Let’s leave the political musings of Dr. Booth now, and move on to the Cumming family. Diana’s paternal grandfather, Samuel Cumming, was only seven years old when his family emigrated from Scotland in 1823. Samuel lost his father while young and was raised in Baltimore, Maryland, by his strict Scotch Presbyterian mother. Trained as a stonemason, young Samuel worked on the fortifications for Virginia’s Fort Monroe. He later moved to Hampton and opened a store. 

Like so many of his Virginia brethren, Samuel Cumming was adversely impacted by the Civil War. An entry in the Journal of the U. S. House of Representatives from January 6, 1862, notes that Samuel petitioned the Union government, “requesting payment for goods destroyed by United States Forces” at Hampton in July 1861. 

Samuel’s first wife, Margaret, died prior to the start of the Civil War after giving birth to five children. His second wife was a young widowed schoolteacher named Diana Whiting Smith Armistead. Following their marriage in 1868, she bore Samuel at least two more children. 


Diana Kendrick’s father, Hugh Smith Cumming, was the eldest of those children. He was born in Hampton in 1869, and acquired his early education at Syms-Eaton Academy, one of the oldest public schools in America. After graduating from Baltimore City College, he attended the University of Virginia, graduating in 1893 with a degree in medicine. More than just a student, Hugh had an active social life as well. He was a member of the Chi Phi fraternity and was at one time elected the “most popular man in the university.” 

After a short stint in private practice, Hugh signed on with the United States Marine Hospital Service in 1894. This later became the U. S. Public Health Service. The scope of activities of the Marine Hospital Service, which were originally geared toward the care of merchant seamen, began to expand in the closing decades of the nineteenth century to include a variety of quarantine functions originally performed by state authorities. It was in this area of service that Hugh Smith Cumming made his mark.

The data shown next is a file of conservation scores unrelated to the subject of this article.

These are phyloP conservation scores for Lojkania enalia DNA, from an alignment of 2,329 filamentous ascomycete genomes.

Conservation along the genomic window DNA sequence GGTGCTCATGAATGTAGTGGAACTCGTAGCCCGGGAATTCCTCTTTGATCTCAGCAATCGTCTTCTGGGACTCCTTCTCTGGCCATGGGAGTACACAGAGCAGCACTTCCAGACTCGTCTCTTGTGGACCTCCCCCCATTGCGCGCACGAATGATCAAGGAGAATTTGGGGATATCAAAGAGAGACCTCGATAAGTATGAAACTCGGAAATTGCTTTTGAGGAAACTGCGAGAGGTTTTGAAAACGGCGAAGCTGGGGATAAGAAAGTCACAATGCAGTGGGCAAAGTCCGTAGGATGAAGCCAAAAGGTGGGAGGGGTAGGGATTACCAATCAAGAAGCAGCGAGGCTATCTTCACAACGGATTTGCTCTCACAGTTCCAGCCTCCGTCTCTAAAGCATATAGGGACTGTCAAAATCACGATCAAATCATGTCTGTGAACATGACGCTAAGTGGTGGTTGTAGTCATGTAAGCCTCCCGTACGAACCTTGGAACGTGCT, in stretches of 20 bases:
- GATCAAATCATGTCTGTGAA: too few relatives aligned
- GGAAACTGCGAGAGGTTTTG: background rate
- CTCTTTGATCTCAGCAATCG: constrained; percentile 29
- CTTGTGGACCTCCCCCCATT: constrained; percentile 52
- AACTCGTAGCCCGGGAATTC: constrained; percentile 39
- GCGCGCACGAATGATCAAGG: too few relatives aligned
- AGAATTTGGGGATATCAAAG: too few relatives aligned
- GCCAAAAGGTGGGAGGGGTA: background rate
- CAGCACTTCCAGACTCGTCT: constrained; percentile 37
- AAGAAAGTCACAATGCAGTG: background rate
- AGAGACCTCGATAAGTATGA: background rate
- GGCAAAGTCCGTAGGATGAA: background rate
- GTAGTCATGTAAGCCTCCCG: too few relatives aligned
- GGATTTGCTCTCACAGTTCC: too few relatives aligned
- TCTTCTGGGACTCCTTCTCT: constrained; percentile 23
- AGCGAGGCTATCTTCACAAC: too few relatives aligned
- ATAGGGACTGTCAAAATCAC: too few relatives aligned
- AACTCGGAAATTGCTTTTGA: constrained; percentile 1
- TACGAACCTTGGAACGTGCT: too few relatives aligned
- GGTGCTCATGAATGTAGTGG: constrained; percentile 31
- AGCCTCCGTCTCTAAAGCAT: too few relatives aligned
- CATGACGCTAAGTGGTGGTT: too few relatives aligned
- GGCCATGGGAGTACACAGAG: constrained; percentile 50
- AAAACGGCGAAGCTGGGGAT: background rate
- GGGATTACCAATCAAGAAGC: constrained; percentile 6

Hugh’s first assignment was at the Staten Island Marine Hospital in New York. He was subsequently assigned to stations at Ellis Island, Philadelphia, Norfolk and Cape Fear, as well as ports in Mississippi and Louisiana. His assignments included medical inspection of returning troops and helping out during a major yellow fever epidemic. It was during this time that Hugh began his in-depth study of – and life-long fascination with – tropical diseases.

In June 1899, Doctor Cumming was placed in charge of the South Atlantic Quarantine Station off the coast of Georgia, on a little piece of land known as Blackbeard Island. Named for legendary pirate Edward “Blackbeard” Teach, Blackbeard Island was the largest federal marine quarantine station on the south Atlantic coast. It was here –beginning in 1883 – that infected ships, along with their cargoes and crews were detained, disinfected and fumigated. (Decommissioned in 1909 after the development of yellow fever vaccine by Doctor Walter Reed and other physicians, Blackbeard Island later became a wildlife refuge.)